The Houston Astros have a strange way of saying they’re sorry for cheating and tainting the game of baseball, including the World Series.
Late last week, the Astros staged what was supposed to be an apology press conference for using an elaborate high-tech scheme (well, except the banging on the trash cans part) to illegally steal signs the last couple seasons. Stars Jose Altuve and Alex Bregman gave lukewarm apologies for cheating the game and its fans.
And then Astros owner Jim Crane stepped to the mike.
“Our opinion is, this didn’t impact the game,” Crane told reporters. “We had a good team, we won the World Series. We’ll leave it at that.”
We’ll leave it at that?
“What an amazing opinion,” tweeted sports reporter Ian Rapoport.
“This is like the people who say taking steroids to get bigger, faster and stronger don’t cause more HRs. If it doesn’t help, why are you cheating?”
In addition to making the Major League Baseball scandal worse, Crane provided a new defense for high school students around the country who get caught cheating on their algebra tests.
Student to school principal: “My opinion is my cheating on this algebra test didn’t impact my score. I’m really a good student. I would’ve aced this test anyway. I’ll leave it at that.”
Former Toronto Blue Jays pitcher Mike Bolsinger filed a civil lawsuit last week against the Astros. In the suit he accuses the Astros of unfair business practices, negligence, and intentional interference with contractual and economic relations.
A journeyman pitcher, Bolsinger was sent to the minors, never to return, after a game in which Bolsinger gave up four runs on four hits and three walks in a third of an inning against the Astros on Aug. 4, 2017. That game has been cited as one of the gamesmanship that the Astros utilized their cheating scam most extensively.
Bolsinger is suing for unspecified damages, but part of his suit calls for the Astros to forfeit approximately $31 million in bonuses from their tainted World Series title. He wants the money to go to charities, including those seeking to better kids’ lives.
“There’s a message to be sent to youth out there. Especially athletes, more specifically baseball players,” Bolsinger told USA TODAY Sports.
“It was awesome to (grow up and) watch the game played the right way. We’ve kind of drifted from that. It’s something we can really express to these kids: You don’t have to cheat to get to where you want to go. This kind of stuff doesn’t need to happen.”
He’s right. It certainly doesn’t need to happen. In fact, learning to play fair and sportsmanship are often cited as key reasons for Americans’ huge investment in competitive youth sports in this country. Given what we’ve witnessed in Major League Baseball, those values need to be reemphasized from the Little League level through the high school level.
What the Astros exhibited is a classic win-at-all-costs (WAAC) mindset.
As a teenager, I remember my parents telling me how important sportsmanship was. I recall hearing them paraphrase the old Grantland Rice quote, “It’s not whether you win or lose, but how you play the game.”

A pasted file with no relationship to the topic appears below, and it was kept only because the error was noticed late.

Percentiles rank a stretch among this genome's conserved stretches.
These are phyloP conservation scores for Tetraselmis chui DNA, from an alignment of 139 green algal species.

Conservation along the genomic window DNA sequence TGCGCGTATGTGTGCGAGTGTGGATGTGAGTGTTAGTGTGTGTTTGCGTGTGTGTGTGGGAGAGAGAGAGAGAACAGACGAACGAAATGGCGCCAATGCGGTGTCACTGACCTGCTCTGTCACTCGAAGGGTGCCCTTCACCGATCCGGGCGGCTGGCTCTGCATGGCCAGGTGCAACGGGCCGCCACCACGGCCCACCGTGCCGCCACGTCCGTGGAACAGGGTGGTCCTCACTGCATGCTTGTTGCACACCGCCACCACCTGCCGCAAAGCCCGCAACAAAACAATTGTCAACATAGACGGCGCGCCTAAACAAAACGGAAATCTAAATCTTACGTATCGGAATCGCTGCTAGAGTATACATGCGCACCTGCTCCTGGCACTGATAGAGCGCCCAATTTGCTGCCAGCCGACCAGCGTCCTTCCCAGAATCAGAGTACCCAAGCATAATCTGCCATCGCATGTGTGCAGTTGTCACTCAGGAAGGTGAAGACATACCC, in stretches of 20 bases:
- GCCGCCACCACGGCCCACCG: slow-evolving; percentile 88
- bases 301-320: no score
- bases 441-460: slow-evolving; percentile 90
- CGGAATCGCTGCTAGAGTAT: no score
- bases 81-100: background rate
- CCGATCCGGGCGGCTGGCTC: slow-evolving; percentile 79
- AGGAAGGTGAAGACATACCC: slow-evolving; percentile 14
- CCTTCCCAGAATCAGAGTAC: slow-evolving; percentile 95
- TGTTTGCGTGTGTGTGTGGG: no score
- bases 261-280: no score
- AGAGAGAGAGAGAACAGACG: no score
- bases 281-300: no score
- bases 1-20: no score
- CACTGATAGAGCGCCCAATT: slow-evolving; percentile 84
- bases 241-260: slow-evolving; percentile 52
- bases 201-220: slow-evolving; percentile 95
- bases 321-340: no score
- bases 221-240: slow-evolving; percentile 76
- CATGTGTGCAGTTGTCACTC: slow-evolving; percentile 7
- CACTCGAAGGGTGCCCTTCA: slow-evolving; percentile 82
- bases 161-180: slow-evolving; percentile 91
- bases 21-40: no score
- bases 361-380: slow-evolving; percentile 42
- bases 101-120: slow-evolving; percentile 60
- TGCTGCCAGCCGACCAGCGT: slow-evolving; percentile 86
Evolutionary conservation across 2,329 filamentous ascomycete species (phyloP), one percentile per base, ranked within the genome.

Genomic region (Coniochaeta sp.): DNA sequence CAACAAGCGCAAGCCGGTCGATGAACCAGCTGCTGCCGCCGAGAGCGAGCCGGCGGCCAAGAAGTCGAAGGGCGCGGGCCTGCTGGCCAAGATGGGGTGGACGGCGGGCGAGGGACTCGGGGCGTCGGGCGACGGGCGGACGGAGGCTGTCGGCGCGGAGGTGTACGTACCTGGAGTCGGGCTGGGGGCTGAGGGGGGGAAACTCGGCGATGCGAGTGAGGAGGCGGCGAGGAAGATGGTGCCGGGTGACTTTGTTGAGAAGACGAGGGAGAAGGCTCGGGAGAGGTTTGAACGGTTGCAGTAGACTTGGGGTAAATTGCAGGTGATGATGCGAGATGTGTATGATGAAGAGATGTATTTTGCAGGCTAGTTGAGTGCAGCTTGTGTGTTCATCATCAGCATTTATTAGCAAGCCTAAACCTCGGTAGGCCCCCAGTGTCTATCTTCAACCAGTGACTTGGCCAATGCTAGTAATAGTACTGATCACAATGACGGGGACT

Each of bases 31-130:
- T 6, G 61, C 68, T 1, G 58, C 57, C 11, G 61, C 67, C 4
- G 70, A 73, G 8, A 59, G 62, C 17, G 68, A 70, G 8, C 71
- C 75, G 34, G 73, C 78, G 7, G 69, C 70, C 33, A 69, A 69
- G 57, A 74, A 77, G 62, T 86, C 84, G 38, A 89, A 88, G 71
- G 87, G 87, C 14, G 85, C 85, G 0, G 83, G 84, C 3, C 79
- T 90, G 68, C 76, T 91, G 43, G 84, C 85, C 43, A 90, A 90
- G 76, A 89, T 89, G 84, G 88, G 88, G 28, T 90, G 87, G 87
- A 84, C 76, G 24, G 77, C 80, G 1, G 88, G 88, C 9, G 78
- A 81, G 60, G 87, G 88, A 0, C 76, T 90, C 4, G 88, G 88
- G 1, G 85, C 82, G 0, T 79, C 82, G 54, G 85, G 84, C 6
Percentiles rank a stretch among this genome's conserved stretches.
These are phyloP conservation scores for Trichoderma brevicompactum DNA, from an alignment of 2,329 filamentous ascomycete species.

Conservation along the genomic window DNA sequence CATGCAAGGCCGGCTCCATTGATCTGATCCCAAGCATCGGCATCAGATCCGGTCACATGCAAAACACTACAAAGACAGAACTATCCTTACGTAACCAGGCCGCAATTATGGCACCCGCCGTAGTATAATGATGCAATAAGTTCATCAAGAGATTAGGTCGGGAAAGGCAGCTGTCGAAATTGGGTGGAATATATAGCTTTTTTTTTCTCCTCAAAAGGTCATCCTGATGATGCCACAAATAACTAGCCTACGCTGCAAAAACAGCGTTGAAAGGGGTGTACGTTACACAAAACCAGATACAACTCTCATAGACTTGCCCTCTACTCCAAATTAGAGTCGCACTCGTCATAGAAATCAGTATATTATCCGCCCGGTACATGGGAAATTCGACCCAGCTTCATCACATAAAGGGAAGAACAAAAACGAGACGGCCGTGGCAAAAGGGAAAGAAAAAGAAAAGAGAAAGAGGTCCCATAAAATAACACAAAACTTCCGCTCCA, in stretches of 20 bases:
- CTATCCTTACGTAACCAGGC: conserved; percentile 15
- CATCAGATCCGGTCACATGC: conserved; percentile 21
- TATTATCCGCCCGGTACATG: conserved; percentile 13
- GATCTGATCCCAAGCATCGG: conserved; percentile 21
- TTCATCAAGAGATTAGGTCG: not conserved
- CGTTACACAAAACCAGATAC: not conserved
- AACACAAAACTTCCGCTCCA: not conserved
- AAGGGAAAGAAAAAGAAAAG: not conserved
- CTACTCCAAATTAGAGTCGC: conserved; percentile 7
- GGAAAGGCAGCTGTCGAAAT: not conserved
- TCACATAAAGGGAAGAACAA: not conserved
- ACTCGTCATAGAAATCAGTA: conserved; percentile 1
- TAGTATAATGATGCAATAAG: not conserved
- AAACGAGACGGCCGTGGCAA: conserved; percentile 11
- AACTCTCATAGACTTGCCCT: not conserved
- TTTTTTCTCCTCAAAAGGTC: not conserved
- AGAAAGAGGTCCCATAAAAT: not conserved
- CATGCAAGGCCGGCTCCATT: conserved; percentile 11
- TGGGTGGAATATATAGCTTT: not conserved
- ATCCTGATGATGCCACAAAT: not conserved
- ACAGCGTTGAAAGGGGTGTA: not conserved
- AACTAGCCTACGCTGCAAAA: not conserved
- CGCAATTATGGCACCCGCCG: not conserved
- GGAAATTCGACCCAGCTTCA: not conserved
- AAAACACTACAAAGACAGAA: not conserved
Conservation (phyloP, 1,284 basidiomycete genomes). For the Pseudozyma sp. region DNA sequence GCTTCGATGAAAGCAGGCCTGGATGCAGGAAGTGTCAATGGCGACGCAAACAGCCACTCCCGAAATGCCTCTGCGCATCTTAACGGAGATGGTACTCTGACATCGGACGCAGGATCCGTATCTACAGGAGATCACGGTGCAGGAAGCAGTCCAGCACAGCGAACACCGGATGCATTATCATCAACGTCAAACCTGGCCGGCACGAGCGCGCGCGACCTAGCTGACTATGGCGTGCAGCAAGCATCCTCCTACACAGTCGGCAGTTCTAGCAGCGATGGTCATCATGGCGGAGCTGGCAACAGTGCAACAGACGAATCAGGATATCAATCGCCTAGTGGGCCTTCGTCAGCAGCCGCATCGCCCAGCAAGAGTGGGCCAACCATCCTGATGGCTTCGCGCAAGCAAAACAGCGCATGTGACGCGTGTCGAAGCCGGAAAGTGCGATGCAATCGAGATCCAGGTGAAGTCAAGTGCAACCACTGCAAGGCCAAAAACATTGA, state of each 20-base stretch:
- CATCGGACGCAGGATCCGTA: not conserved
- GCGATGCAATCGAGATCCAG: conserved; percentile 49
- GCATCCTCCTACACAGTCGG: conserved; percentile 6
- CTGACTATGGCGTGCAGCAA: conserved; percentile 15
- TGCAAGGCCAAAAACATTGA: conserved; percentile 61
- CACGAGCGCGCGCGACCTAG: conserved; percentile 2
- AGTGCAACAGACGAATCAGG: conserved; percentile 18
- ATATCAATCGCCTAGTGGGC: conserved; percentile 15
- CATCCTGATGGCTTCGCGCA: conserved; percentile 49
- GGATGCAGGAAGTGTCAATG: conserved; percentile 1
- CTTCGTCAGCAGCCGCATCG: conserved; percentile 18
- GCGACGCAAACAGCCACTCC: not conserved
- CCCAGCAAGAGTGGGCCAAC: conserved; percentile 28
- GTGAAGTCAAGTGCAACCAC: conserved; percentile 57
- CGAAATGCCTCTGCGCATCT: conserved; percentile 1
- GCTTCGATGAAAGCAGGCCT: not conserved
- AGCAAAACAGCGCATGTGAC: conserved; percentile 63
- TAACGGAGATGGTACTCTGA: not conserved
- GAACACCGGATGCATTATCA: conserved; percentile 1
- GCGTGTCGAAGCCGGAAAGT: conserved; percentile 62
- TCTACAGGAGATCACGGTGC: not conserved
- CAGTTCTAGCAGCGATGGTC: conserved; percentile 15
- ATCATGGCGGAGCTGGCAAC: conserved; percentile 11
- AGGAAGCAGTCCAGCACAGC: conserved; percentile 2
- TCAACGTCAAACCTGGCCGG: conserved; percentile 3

I would nod, give a cursory “Yeah, it’s important” and quickly get back to the business of being a self-absorbed teenager. It’s not that I disagreed with them about the importance of sportsmanship, it’s just that I couldn’t really grasp how it could be the most important thing.
Today, I get it. I’m convinced that how you play the game is the most important thing in sports – above and beyond all team and individual accomplishments and awards.
Sport, at its best, is a cooperative activity in which competitors on both sides play with honor in a mutual quest for excellence. As such, our opponents are also our colleagues. We compete with our opponents, not against them.
Sportsmanship is soul-based. It’s the spiritual aspect of sports. And it’s the polar opposite of the ego-and-greed-based win-at-all-costs mentality that’s becoming too prevalent in sports today. The Astros are the latest case study of this WAAC mentality.
Sport should be about respect, honor and relationships. Basketball great Steve Nash once said he wanted to be remembered as a great teammate and someone who played the game the right way. Altuve and Bregman will forever be remembered as cheaters, like Barry Bonds, Roger Clemens and the 1919 Black Sox.
Hopefully, with the help of people like Bolsinger, and millions of youth sports parents and coaches around the country, the Houston Astros scandal can be used as a great teaching tool for the critical value of sportsmanship.
— Ken Reed, Sports Policy Director, League of Fans
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Ken Reed appears on the Ralph Nader Radio Hour (at 38:35) to discuss his book The Sports Reformers: Working to Make the World of Sports a Better Place, and to talk about some current sports issues.
- Reed Appears on Ralph Nader Radio Hour League of Fans’ sports policy director, Ken Reed, Ralph Nader and the New York Times’ Tyler Kepner discussed a variety of sports issues on Nader’s radio show as well as Reed’s updated book, How We Can Save Sports: A Game Plan. Reed's book was released in paperback in February, and has a new introduction and several updated sections.
League of Fans is a sports reform project founded by Ralph Nader to fight for the higher principles of justice, fair play, equal opportunity and civil rights in sports; and to encourage safety and civic responsibility in sports industry and culture.
Vanderbilt Sport & Society - On The Ball with Andrew Maraniss with guest Ken Reed, Sports Policy Director for League of Fans and author of How We Can Save Sports: A Game Plan
Sports & Torts – Ken Reed, Sports Policy Director, League of Fans – at the American Museum of Tort Law
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